Using prayer to create unity
“For all our offerings, whether of music or martyrdom, are like the intrinsically worthless present of a child, which a father values indeed, but values only for the intention”
One of my favourite quotes is this one from C.S. Lewis. It reminds me that God isn’t after our worship music for music’s sake. I’m sure that if all He was after was an amazing song or beautiful piece of music He would just write it himself!
Rather it’s how we offer our music – our giftings, our worship, our songs, our creativity – that matters to our Father. And the way He wants us to offer these things is out of love for one another, out of unity and relationship. (See Matt 22:37-29; Psalm 133; 1 Cor 12)
Therefore, surely love, unity and relationship should be the foundation of how we rehearse, present and lead our worship music. It’s not just about learning the notes and seeking high standards in our musical skill, although let’s keep doing that! It’s also about pursuing excellence in the way we love the other people on our teams.
I’m convinced that the depth of the unity between the musicians on stage directly affects the depth of our worship as a church, as it provides a sure foundation upon which the Holy Spirit can move.
So how do we do this on a practical level? Our worship teams are made up of so many different personalities. We come from different cultural backgrounds, musical traditions, ages, preferences, skill levels... I love this! And we should celebrate our diversity and embrace the kaleidoscope of the church.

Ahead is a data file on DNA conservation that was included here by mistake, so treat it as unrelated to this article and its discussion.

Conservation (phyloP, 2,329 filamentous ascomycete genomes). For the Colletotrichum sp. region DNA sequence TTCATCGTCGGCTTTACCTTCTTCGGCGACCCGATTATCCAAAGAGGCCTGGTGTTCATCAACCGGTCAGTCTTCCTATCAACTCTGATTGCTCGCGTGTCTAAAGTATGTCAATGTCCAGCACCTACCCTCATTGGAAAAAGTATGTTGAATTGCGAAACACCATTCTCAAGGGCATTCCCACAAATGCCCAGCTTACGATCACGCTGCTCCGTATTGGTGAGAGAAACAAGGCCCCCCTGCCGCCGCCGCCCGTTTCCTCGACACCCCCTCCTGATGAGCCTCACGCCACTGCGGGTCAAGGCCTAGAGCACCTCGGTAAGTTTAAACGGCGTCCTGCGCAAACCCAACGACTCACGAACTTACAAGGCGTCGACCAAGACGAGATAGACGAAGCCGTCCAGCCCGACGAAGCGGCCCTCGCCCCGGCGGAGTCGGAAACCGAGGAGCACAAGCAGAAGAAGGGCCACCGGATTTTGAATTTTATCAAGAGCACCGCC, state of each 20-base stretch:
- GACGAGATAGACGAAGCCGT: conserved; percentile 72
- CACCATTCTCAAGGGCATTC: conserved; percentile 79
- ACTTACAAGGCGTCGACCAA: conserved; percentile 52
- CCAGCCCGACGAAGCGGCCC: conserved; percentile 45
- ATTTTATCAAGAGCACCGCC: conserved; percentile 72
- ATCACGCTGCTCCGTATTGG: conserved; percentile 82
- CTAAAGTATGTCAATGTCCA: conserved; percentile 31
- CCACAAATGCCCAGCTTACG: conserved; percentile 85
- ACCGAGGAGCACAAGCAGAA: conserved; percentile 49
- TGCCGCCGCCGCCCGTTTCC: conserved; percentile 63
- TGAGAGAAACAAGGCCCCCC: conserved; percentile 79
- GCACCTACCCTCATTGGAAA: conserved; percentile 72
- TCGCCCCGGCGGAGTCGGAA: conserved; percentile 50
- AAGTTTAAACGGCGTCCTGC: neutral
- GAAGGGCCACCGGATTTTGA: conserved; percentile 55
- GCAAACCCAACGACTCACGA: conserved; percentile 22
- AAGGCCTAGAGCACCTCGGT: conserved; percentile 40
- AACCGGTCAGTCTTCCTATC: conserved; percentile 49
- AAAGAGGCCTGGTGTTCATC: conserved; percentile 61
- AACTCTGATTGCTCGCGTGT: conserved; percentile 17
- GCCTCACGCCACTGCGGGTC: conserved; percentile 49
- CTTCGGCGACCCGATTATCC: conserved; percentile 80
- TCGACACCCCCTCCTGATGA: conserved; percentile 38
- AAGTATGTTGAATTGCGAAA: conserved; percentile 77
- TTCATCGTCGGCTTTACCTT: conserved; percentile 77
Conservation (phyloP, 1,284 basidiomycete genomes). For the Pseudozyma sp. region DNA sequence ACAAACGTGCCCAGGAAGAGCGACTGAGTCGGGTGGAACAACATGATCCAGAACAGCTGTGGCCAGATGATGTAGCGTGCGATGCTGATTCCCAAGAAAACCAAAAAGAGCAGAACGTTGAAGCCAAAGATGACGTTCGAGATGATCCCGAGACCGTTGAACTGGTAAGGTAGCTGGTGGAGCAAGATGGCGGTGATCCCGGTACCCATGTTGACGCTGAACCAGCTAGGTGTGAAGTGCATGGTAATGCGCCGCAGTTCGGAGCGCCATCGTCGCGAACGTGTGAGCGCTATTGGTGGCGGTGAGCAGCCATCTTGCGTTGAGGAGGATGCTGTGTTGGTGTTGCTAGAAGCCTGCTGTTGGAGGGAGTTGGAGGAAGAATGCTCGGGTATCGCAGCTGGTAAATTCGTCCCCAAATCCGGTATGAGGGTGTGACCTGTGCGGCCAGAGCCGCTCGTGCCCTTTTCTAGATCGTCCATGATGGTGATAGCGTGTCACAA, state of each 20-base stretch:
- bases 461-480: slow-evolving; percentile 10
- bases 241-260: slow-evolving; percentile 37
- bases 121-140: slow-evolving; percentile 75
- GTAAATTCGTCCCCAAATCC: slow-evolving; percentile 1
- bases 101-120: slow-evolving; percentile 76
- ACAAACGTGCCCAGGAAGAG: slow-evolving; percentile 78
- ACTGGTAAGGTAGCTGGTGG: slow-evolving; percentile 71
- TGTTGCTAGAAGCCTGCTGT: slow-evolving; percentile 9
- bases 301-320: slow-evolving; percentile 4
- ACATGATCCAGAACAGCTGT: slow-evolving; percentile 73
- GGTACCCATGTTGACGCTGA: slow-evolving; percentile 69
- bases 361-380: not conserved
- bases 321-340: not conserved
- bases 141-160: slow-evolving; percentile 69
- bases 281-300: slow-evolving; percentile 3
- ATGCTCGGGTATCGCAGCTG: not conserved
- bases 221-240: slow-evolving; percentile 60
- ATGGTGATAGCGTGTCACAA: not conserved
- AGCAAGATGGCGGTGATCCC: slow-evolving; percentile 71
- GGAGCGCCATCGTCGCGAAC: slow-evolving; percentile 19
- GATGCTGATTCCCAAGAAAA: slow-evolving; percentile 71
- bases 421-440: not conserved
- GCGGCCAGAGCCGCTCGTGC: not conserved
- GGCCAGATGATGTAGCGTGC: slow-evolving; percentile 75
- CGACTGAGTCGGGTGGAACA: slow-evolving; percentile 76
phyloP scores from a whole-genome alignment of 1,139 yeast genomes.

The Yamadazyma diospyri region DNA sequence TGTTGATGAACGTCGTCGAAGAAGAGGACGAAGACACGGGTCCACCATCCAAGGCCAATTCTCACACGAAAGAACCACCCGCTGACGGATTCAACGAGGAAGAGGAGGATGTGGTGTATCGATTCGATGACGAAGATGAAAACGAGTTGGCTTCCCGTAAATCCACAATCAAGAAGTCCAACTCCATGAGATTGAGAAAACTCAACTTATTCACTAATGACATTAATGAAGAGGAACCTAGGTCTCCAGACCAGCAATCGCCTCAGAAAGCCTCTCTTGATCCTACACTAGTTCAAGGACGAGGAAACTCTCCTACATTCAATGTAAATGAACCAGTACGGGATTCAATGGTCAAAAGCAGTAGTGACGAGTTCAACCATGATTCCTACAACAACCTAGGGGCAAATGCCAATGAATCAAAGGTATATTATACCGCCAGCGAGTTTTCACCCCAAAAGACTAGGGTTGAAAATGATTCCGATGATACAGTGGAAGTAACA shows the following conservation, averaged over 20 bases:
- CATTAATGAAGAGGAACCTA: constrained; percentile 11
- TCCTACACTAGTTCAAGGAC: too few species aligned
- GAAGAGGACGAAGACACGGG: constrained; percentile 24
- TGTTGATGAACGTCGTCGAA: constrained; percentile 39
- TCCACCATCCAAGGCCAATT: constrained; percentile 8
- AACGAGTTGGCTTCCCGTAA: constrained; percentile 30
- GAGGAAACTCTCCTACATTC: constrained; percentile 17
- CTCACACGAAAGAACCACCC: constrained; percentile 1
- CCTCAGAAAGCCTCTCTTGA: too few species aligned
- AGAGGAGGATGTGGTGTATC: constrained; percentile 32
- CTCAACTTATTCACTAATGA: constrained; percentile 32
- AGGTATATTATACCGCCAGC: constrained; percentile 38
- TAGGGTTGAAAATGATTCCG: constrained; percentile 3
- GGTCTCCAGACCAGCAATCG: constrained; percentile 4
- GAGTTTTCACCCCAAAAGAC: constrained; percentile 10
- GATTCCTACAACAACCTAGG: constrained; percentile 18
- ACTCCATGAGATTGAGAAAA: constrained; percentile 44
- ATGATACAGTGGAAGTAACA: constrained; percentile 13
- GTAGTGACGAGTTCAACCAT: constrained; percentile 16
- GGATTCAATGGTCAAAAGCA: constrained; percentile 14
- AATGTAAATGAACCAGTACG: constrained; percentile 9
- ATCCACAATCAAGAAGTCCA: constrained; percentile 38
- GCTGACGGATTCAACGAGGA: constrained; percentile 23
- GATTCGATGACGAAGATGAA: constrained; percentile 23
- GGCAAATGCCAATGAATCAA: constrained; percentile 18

However, sometimes it leaves the door open to potential miscommunication and disunity, as we all seek to use slightly different gifts in slightly different ways.
So we look for the highest common denominator: What is the language that we all speak? Who is our ‘mutual friend’?
Jesus! He is our reason and He is our source. So we can centre ourselves around Him. One of the best ways we can do this is by praying with and for each other, and to do this with intention in our preparation time together as a worship team.
It can be easy for musicians and creatives to want to use our whole rehearsal to play and work on the music. Of course it’s honouring to God when we strive after these things; after all, the first thing we’re told about God in the Bible is that He is a creator. (Gen 1).
But before He created, He existed in relationship with himself, so whilst our creativity and excel-lence in rehearsing must be important, I believe that our relationships with each other, on a spiritual level, have got to come first.
About Natalie Harnett
Natalie is the Worship Director at Birmingham City Church. She is part of our Elim Sound Midlands Regional Team and she loves jazz music.
Enjoy this article? Don't forget to share